Relinquishment: Another Name for Betrayal

Imagine losing everything that you knew and needed to survive. Imagine losing smell, touch, sound, taste, and sensation that suggested to you that you are safe and loved and that nothing bad is going to happen. Then, suddenly, all of that is gone, replaced with different smells, different touch and taste and sensations that are unfamiliar and overwhelming. Imagine crying and feeling that your life is in danger, but the help that arrives has no clue how to rescue you. Their efforts only frustrate you more, and they only cause more stress. Imagine being taken from a place that feels warm, where the air has a certain quality you’re familiar with and going to a place that feels completely foreign and scary with the air that feels as if it could suffocate you instead of soothe you. Imagine never again hearing the voice that lulled you, that washed over you like goodness and helped you sleep.

Those things are impossible to imagine. It’s just as hard to imagine what a baby goes through when she’s relinquished by her biological parents. We are born into this world ready to receive all kinds of sensations – we are born with preference for our mother’s milk, we are born knowing the sound of her voices. Countless studies have shown that infants are quite aware of their surroundings, that they feel pain, distress, happiness just like any other person. Sure, no infant is able to name and identify those feelings, but every infant knows when there’s something wrong—that’s why babies cry, trying to get the world’s attention so that their needs are met.

Being taken away from your biological parents is trauma. There’s no doubt about it, and the idea that babies have no memory and therefore cannot really be affected by adoption is ludicrous. The memory lives in the body. It lives in all those losses that a baby experiences when she goes through relinquishment, and it lives on until it is recognized and properly addressed. Even the best adjusted relinquishee will have some form of trauma that will often result in coping mechanisms that are self-harming, such as addiction or failed relationships.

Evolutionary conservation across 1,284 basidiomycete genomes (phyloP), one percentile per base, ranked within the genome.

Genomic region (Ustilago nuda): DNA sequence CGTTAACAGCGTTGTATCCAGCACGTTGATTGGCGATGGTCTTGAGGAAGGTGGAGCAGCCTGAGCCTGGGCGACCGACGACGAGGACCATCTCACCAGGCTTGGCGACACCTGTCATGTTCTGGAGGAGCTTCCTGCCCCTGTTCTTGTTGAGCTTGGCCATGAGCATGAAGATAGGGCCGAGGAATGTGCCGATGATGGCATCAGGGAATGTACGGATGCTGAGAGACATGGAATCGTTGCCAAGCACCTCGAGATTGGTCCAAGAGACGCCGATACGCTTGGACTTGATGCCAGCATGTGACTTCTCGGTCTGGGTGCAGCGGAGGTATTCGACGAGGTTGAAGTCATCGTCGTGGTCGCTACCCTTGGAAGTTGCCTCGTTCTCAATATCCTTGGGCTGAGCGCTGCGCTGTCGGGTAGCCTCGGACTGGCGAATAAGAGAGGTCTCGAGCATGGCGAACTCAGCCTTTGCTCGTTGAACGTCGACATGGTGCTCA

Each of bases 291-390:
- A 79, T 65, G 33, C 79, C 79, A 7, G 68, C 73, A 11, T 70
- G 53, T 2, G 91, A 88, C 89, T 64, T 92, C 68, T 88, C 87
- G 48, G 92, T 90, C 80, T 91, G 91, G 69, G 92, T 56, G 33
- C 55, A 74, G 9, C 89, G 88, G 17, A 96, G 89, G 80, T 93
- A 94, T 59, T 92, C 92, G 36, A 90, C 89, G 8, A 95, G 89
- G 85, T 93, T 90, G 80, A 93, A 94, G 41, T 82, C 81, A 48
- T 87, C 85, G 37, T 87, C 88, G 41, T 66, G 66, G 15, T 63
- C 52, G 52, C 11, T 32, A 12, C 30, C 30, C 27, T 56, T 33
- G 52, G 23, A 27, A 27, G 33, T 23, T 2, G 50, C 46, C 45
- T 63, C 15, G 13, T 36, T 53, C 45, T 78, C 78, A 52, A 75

What happens to a child given up for adoption is the worst sort of betrayal. The guarantee of safety and love is snatched away in an instant and the world becomes a place that can’t be trusted. How could you possibly trust it when at your most vulnerable you were removed from the one person who was supposed to protect you and help you survive?

Photo by Mário Kravčák on Unsplash

It took me years to understand the complexity of my relinquishment. Early on in life, I’d felt misplaced and ashamed, but I didn’t know why I had those feelings, and I kept them hidden inside, practically choking on my emotions. I didn’t know why I felt as if I never belonged, why I couldn’t trust friends, or why I felt so desperately lonely even when surrounded by people who loved me. I didn’t know that what I was living was a result of having been given up for adoption as a newborn. Luckily for me, my adopted family loved and accepted me, and I had a great childhood, but it was years before I understood that what happened to me in infancy was the reason why I also struggled in life, why I sought solace in substances, and why I was at conflict with myself. It took me years to regain my identity and rebuild myself. Today, I understand feel compassion for what happened to me as a baby even though I cannot possibly imagine what that felt like, now.

 

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